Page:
With Mayor Jim Kenney’s blessing, the city has hired an environmental firm to provide oversight on the Philadelphia School District’s asbestos abatement efforts, which have often been marred by problems.
The move comes amid strained relations between the district and the Philadelphia Federation of Teachers, which monitors environmental work inside city schools.
The city will pay Arc Environmental, a Baltimore-based firm, up to $90,000 through the end of the school year to help the district and the PFT agree on asbestos abatement protocols.
The firm is also “another layer of transparency, and to make sure there are best practices," said Rich Lazer, deputy mayor for labor.
The district has closed 10 schools since early fall because of asbestos contamination. After longtime teacher Lea DiRusso was diagnosed in late summer 2019 with mesothelioma, an asbestos-linked cancer, the school system stepped up environmental inspections inside its more than 200 buildings.
The stepped-up scrutiny has meant more “imminent hazards” are being discovered in classrooms, gyms, and common areas where children and teachers gather.
Officials have made it plain that the district does not have the money or the capacity to complete all the work that must be done to make schools safe from asbestos. It has also been hampered by personnel shifts — the district reassigned its chief operating officer earlier this year, and its environmental manager recently resigned. Its current facilities chief is a part-time consultant.
District officials have acknowledged that asbestos work done by their own teams and outside contractors has been shoddy at times. The district’s inspector general is investigating what went wrong in the construction and asbestos work at Benjamin Franklin High School, a job that could end up costing the school system $50 million.
Lazer said that Arc "will make sure things are up to snuff, that procedures are followed and no corners are cut.”
The city moved in, Lazer said, because “there’s distrust among some of the labor organizations and the district on how things are done." He said he was confident that if disputes arose on whether to close a school while asbestos work is completed, as has been the case in the past, Arc would bring the two sides to consensus.
Arc has overseen large-scale environmental work at universities and state and federal sites.
Kenney, in a statement, said that Arc’s extensive "experience will help them fulfill this important task of making sure that the District’s Asbestos Abatement Program is jointly finalized and trusted by all parties, and that it will best serve our students and families.”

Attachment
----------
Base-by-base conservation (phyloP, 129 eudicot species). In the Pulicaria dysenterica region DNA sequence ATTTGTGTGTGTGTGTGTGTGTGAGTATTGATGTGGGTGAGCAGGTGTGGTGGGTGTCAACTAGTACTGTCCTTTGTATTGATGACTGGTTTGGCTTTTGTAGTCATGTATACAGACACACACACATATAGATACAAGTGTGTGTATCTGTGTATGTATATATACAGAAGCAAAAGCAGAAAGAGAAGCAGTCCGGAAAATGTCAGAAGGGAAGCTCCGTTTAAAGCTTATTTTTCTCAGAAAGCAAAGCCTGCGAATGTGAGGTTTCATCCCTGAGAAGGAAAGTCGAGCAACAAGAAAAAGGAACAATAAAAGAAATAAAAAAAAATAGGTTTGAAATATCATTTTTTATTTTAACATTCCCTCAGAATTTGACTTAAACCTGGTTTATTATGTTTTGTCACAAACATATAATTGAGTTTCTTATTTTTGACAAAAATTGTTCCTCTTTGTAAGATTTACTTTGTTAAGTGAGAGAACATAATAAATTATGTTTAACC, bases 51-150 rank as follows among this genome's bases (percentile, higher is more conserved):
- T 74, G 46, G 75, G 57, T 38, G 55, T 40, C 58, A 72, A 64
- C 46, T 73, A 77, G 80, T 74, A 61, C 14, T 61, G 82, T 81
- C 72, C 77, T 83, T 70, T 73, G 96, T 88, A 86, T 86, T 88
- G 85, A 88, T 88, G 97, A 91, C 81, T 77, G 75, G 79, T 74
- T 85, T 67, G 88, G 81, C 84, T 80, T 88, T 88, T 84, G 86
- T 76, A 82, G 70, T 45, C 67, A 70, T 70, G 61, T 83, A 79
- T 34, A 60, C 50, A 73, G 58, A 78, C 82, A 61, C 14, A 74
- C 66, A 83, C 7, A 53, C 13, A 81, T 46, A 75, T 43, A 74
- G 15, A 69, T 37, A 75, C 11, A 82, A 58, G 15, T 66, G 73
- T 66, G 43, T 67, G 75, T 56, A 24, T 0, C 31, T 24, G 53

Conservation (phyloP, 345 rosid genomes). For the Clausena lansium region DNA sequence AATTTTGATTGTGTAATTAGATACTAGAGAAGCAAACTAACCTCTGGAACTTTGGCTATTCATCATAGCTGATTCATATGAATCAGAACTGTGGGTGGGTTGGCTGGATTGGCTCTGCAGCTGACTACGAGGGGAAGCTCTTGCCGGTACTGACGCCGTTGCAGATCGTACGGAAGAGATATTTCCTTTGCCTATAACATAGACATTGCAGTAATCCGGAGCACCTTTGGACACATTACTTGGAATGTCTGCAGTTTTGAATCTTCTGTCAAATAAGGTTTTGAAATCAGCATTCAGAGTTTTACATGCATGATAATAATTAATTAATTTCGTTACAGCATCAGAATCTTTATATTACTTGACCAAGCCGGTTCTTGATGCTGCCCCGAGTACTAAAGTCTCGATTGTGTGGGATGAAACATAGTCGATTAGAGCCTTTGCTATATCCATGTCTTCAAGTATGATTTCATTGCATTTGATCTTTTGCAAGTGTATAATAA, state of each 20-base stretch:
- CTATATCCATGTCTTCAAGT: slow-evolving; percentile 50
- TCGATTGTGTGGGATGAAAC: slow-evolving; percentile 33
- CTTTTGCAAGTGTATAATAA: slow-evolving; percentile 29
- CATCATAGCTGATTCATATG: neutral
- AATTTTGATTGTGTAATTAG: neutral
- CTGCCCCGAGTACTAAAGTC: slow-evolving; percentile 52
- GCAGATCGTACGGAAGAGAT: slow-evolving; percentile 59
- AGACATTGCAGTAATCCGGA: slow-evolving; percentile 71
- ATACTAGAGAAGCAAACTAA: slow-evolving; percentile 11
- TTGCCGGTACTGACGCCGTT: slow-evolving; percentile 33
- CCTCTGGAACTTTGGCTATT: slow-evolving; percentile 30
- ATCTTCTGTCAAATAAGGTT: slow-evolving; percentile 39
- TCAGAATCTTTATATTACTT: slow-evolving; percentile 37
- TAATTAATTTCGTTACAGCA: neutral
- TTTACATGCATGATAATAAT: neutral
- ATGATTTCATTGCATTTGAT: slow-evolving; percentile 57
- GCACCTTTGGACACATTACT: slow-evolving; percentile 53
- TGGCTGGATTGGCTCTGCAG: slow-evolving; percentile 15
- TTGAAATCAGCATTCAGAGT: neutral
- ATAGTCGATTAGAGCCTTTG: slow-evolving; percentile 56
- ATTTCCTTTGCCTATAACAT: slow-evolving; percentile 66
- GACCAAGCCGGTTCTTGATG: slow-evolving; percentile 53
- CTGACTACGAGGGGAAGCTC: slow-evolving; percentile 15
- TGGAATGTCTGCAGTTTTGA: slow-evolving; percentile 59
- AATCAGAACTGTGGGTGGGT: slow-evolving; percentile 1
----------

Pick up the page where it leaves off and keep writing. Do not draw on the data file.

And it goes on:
The district, the PFT, and 32BJ, the school system’s blue-collar workers’ union, all gave their blessing to hire Arc.
“Our children and teachers deserve our best," School Superintendent William R. Hite Jr. said in a statement. “That is why we have been working with the PFT for the last year to define a set of protocols and procedures on how to manage the asbestos repair and removal process in the School District. We are looking forward to working with Arc to finalize this process for our current projects and prepare for even more projects in the coming months.”
The district already pays several environmental firms to conduct federally mandated asbestos inspections in its schools and to oversee abatement jobs. The teachers’ union has its own environmental scientist with asbestos expertise. The two sides, both well-schooled asbestos regulations, have been struggling to address thorny questions surrounding whether to close schools with multiple areas of damaged asbestos in student-occupied spaces.
“I don’t know if we’ve gotten ourselves in the middle of a therapy session between two parties that don’t agree,” Arc president R. Shannon Cavaliere said Wednesday night. “Hopefully, we didn’t get in over our heads with a real bee’s nest.”
Jerry Roseman, the PFT’s director of environmental safety, said the PFT has explained and insisted on best practices for some time but was “hopeful that this process, and the support of the mayor, will result in significant and important improvements in addressing asbestos and other environmental hazard conditions in our schools.”
Arc project manager Stacy Kahatapitiya, who has worked on asbestos jobs at schools in D.C. and Baltimore, said “exposure concerns related to asbestos” will be evaluated on a “case-by-case basis.”
“I can’t make a blanket statement about whether a damaged material is `safe,' but the ultimate goal of administering any asbestos program is to be able to safely manage asbestos-containing material,” Kahatapitiya wrote in an email.
Since October, district officials have temporarily closed nine schools and one early childhood learning center because of asbestos hazards, prompting the relocation of thousands of students across the city. The list includes three high schools: Benjamin Franklin, Science Leadership Academy, and Franklin Learning Center. Six elementary schools: T.M. Pierce, Alexander McClure, Carnell, Hopkinson, Clara Barton, and James Sullivan. And a Head Start program at Pratt Early Childhood Center.